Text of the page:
This arguably overused concept is relayed in a variety of situations and contexts. One area in which it should be of central concern is public relations.
David Martinson, in “‘Truthfulness’ in Communication Is Both a Reasonable and Achievable Goal for Public Relations Professionals,” writes about reversibility, which conveys the question: “if the practitioner were the receiver of the particular communication rather than the transmitter, would he or she still believe it was substantially complete?”
This inquiry must be kept in mind not only by PR professionals but also by journalists of all types. While one cannot let the idea of hurting someone’s feelings or garnering criticism affect his or her coverage, the way that he or she portrays events, ideas and people can be altered to ensure that the communication is honest, factual and comprehensible. PR practitioners have an opportunity to build trust with the public (often for free!), which will ultimately help them with future campaigns and awareness endeavors. The PRSA’s Code of Ethics even lists HONESTY as one of its core values.
Additionally, as Martinson points out, untrustworthy communication by PR professionals directly impacts print news media, which have a responsibility to produce unbiased and truthful content for readers. I remember how, during my first internship at a small suburban news outlet, my editor would hand me a stack of press releases each day that I would rework and rewrite to better fit the publication. Looking back, I paid little attention to the source and seldom questioned the accuracy/honesty of the content, figuring it was "just PR." I now know that the source and content of press releases are just as important as adjusting them to fit journalistic standards.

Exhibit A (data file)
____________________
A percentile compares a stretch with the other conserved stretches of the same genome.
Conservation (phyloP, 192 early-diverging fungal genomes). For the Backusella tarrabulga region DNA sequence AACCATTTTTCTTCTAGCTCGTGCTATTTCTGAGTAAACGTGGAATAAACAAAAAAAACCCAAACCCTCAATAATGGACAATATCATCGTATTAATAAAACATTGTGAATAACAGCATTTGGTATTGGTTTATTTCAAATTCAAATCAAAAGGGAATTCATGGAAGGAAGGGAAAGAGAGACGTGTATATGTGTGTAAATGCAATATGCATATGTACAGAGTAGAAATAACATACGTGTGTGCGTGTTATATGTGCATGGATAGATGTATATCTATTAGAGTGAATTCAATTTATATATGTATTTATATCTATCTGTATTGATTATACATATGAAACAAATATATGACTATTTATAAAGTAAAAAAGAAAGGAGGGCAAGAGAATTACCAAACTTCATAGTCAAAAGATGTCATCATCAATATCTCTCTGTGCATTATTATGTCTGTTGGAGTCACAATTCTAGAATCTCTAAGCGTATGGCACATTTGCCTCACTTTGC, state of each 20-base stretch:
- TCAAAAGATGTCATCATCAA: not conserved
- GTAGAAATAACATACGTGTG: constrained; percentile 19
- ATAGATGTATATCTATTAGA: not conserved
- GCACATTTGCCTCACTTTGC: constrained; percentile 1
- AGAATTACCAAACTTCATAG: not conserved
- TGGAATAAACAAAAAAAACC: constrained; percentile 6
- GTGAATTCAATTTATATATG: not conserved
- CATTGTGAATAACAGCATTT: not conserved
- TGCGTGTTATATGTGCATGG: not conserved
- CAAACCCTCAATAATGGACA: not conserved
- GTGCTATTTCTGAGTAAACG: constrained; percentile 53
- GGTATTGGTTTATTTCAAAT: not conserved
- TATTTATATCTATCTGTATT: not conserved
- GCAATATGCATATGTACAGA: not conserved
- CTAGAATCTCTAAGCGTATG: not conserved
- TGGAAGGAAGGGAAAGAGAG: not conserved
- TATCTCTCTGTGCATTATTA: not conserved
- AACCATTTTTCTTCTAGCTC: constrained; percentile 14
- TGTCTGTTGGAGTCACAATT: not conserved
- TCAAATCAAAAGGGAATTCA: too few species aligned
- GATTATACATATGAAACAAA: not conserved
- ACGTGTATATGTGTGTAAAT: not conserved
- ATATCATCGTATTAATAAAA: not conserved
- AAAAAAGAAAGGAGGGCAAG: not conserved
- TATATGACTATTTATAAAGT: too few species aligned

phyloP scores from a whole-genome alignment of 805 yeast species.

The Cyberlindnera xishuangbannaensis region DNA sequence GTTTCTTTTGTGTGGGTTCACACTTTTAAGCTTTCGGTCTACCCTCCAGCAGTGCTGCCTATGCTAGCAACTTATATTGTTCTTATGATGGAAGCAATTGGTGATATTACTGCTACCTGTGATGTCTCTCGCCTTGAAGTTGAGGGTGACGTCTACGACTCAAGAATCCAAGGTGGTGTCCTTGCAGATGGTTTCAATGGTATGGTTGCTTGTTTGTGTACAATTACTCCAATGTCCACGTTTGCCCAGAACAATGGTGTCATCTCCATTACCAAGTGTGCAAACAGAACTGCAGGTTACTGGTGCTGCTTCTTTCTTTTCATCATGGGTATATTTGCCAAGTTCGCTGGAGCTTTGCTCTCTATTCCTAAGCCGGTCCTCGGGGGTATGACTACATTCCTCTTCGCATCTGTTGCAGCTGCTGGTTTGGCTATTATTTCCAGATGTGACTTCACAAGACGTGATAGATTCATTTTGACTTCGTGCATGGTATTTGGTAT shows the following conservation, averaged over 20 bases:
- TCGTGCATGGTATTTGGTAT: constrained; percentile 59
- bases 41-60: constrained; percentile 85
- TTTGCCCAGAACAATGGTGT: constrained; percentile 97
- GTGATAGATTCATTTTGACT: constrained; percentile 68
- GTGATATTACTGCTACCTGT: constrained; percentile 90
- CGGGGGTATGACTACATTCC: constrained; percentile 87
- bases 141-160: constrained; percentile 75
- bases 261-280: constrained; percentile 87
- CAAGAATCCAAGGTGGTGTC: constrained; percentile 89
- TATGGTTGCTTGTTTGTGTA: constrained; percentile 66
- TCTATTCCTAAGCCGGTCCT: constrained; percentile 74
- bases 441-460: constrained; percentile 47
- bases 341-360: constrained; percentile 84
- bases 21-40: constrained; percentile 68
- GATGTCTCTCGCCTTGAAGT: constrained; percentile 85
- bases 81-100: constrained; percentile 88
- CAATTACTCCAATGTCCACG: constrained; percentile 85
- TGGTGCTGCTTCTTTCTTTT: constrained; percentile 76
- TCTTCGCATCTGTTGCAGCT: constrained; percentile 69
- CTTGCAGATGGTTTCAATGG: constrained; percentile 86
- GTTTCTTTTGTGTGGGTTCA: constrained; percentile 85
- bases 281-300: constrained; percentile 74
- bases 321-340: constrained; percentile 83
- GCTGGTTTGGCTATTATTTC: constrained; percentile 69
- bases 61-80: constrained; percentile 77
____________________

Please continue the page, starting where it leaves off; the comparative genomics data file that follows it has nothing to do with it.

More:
Lastly, I agree with Martinson that not all persuasion is bad and that a certain amount of strategic communication is expected and actually welcomed in our social and product-oriented society. However, I do feel that the importance and credibility of the source of communication must be analyzed by both public relations practitioners and those receiving the message. The same exact press release or video news release can be interpreted and should be received much differently depending on the source.
With a mission “to promote transparency and an informed debate by exposing corporate spin and government propaganda and by engaging the public in collaborative, fair and accurate reporting,” the Center for Media and Democracy has an interesting Web site devoted to blogs about and reports of unethical PR practices.